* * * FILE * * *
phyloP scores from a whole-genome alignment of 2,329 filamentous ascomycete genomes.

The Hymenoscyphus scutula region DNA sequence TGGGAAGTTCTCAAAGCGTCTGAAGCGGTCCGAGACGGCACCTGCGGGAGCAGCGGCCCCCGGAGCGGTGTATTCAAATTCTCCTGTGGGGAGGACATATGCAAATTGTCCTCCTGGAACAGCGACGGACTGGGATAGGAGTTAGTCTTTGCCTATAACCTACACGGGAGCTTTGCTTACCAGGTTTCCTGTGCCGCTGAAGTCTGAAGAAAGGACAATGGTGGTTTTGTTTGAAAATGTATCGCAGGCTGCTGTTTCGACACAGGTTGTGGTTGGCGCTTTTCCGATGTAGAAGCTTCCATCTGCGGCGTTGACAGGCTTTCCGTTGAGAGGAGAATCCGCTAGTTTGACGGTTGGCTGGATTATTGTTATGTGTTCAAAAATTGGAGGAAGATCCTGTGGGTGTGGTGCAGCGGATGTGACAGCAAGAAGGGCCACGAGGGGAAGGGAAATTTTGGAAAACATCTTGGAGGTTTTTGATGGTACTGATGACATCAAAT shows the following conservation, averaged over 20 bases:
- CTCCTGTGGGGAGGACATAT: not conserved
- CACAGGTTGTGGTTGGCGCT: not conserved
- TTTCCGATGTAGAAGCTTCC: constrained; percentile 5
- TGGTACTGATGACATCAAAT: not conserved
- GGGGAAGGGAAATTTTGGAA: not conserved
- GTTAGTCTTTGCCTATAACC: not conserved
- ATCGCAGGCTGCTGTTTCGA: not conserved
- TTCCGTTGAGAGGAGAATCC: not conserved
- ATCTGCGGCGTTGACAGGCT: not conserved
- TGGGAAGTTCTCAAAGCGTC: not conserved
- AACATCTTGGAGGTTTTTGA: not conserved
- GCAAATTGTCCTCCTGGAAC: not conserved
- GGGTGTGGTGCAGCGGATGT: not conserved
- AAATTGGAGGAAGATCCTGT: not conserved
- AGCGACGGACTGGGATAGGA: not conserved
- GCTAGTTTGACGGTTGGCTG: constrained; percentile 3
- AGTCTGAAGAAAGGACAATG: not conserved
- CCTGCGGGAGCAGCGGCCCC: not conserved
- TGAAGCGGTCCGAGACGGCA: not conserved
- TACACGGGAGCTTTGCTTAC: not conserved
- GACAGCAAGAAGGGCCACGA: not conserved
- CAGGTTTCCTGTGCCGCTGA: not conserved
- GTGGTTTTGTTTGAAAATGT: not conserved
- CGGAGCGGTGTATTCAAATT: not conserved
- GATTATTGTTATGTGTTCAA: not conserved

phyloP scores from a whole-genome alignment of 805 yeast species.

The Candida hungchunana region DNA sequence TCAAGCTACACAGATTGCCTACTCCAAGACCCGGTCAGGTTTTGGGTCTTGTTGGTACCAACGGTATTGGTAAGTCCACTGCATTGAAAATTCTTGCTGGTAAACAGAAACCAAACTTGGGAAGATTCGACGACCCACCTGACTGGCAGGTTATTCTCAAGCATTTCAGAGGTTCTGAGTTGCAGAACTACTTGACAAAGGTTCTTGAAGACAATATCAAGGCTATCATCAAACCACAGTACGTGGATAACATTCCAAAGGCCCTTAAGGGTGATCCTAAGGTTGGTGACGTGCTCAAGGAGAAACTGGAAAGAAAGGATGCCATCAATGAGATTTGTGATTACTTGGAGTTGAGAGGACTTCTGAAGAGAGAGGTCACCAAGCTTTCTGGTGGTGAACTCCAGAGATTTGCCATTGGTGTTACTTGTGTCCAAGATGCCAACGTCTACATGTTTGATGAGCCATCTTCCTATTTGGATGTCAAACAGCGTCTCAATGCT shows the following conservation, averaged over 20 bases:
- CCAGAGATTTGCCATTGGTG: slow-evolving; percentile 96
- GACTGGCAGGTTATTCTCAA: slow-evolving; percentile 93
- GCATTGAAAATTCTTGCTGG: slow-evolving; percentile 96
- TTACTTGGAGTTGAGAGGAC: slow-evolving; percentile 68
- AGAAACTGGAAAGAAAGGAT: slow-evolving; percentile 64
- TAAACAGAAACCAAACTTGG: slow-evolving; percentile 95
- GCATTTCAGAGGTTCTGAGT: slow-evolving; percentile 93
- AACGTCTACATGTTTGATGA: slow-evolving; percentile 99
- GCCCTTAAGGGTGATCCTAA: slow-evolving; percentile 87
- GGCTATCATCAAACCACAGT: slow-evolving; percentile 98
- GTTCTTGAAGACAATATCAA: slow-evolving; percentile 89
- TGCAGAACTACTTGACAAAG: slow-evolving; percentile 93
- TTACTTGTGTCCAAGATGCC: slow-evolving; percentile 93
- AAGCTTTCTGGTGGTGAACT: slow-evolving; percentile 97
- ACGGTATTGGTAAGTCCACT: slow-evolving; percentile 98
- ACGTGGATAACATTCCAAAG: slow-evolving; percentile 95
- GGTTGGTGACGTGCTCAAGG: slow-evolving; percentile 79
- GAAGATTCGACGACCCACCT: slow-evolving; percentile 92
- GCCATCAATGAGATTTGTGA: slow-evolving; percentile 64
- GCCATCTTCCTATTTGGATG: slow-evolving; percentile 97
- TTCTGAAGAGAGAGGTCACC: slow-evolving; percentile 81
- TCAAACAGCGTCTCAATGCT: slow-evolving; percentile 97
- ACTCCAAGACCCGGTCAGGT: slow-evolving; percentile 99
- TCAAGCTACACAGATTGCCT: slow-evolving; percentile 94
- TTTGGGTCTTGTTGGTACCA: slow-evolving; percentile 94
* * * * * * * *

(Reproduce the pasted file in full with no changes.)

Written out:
phyloP scores from a whole-genome alignment of 2,329 filamentous ascomycete genomes.

The Hymenoscyphus scutula region DNA sequence TGGGAAGTTCTCAAAGCGTCTGAAGCGGTCCGAGACGGCACCTGCGGGAGCAGCGGCCCCCGGAGCGGTGTATTCAAATTCTCCTGTGGGGAGGACATATGCAAATTGTCCTCCTGGAACAGCGACGGACTGGGATAGGAGTTAGTCTTTGCCTATAACCTACACGGGAGCTTTGCTTACCAGGTTTCCTGTGCCGCTGAAGTCTGAAGAAAGGACAATGGTGGTTTTGTTTGAAAATGTATCGCAGGCTGCTGTTTCGACACAGGTTGTGGTTGGCGCTTTTCCGATGTAGAAGCTTCCATCTGCGGCGTTGACAGGCTTTCCGTTGAGAGGAGAATCCGCTAGTTTGACGGTTGGCTGGATTATTGTTATGTGTTCAAAAATTGGAGGAAGATCCTGTGGGTGTGGTGCAGCGGATGTGACAGCAAGAAGGGCCACGAGGGGAAGGGAAATTTTGGAAAACATCTTGGAGGTTTTTGATGGTACTGATGACATCAAAT shows the following conservation, averaged over 20 bases:
- CTCCTGTGGGGAGGACATAT: not conserved
- CACAGGTTGTGGTTGGCGCT: not conserved
- TTTCCGATGTAGAAGCTTCC: constrained; percentile 5
- TGGTACTGATGACATCAAAT: not conserved
- GGGGAAGGGAAATTTTGGAA: not conserved
- GTTAGTCTTTGCCTATAACC: not conserved
- ATCGCAGGCTGCTGTTTCGA: not conserved
- TTCCGTTGAGAGGAGAATCC: not conserved
- ATCTGCGGCGTTGACAGGCT: not conserved
- TGGGAAGTTCTCAAAGCGTC: not conserved
- AACATCTTGGAGGTTTTTGA: not conserved
- GCAAATTGTCCTCCTGGAAC: not conserved
- GGGTGTGGTGCAGCGGATGT: not conserved
- AAATTGGAGGAAGATCCTGT: not conserved
- AGCGACGGACTGGGATAGGA: not conserved
- GCTAGTTTGACGGTTGGCTG: constrained; percentile 3
- AGTCTGAAGAAAGGACAATG: not conserved
- CCTGCGGGAGCAGCGGCCCC: not conserved
- TGAAGCGGTCCGAGACGGCA: not conserved
- TACACGGGAGCTTTGCTTAC: not conserved
- GACAGCAAGAAGGGCCACGA: not conserved
- CAGGTTTCCTGTGCCGCTGA: not conserved
- GTGGTTTTGTTTGAAAATGT: not conserved
- CGGAGCGGTGTATTCAAATT: not conserved
- GATTATTGTTATGTGTTCAA: not conserved

phyloP scores from a whole-genome alignment of 805 yeast species.

The Candida hungchunana region DNA sequence TCAAGCTACACAGATTGCCTACTCCAAGACCCGGTCAGGTTTTGGGTCTTGTTGGTACCAACGGTATTGGTAAGTCCACTGCATTGAAAATTCTTGCTGGTAAACAGAAACCAAACTTGGGAAGATTCGACGACCCACCTGACTGGCAGGTTATTCTCAAGCATTTCAGAGGTTCTGAGTTGCAGAACTACTTGACAAAGGTTCTTGAAGACAATATCAAGGCTATCATCAAACCACAGTACGTGGATAACATTCCAAAGGCCCTTAAGGGTGATCCTAAGGTTGGTGACGTGCTCAAGGAGAAACTGGAAAGAAAGGATGCCATCAATGAGATTTGTGATTACTTGGAGTTGAGAGGACTTCTGAAGAGAGAGGTCACCAAGCTTTCTGGTGGTGAACTCCAGAGATTTGCCATTGGTGTTACTTGTGTCCAAGATGCCAACGTCTACATGTTTGATGAGCCATCTTCCTATTTGGATGTCAAACAGCGTCTCAATGCT shows the following conservation, averaged over 20 bases:
- CCAGAGATTTGCCATTGGTG: slow-evolving; percentile 96
- GACTGGCAGGTTATTCTCAA: slow-evolving; percentile 93
- GCATTGAAAATTCTTGCTGG: slow-evolving; percentile 96
- TTACTTGGAGTTGAGAGGAC: slow-evolving; percentile 68
- AGAAACTGGAAAGAAAGGAT: slow-evolving; percentile 64
- TAAACAGAAACCAAACTTGG: slow-evolving; percentile 95
- GCATTTCAGAGGTTCTGAGT: slow-evolving; percentile 93
- AACGTCTACATGTTTGATGA: slow-evolving; percentile 99
- GCCCTTAAGGGTGATCCTAA: slow-evolving; percentile 87
- GGCTATCATCAAACCACAGT: slow-evolving; percentile 98
- GTTCTTGAAGACAATATCAA: slow-evolving; percentile 89
- TGCAGAACTACTTGACAAAG: slow-evolving; percentile 93
- TTACTTGTGTCCAAGATGCC: slow-evolving; percentile 93
- AAGCTTTCTGGTGGTGAACT: slow-evolving; percentile 97
- ACGGTATTGGTAAGTCCACT: slow-evolving; percentile 98
- ACGTGGATAACATTCCAAAG: slow-evolving; percentile 95
- GGTTGGTGACGTGCTCAAGG: slow-evolving; percentile 79
- GAAGATTCGACGACCCACCT: slow-evolving; percentile 92
- GCCATCAATGAGATTTGTGA: slow-evolving; percentile 64
- GCCATCTTCCTATTTGGATG: slow-evolving; percentile 97
- TTCTGAAGAGAGAGGTCACC: slow-evolving; percentile 81
- TCAAACAGCGTCTCAATGCT: slow-evolving; percentile 97
- ACTCCAAGACCCGGTCAGGT: slow-evolving; percentile 99
- TCAAGCTACACAGATTGCCT: slow-evolving; percentile 94
- TTTGGGTCTTGTTGGTACCA: slow-evolving; percentile 94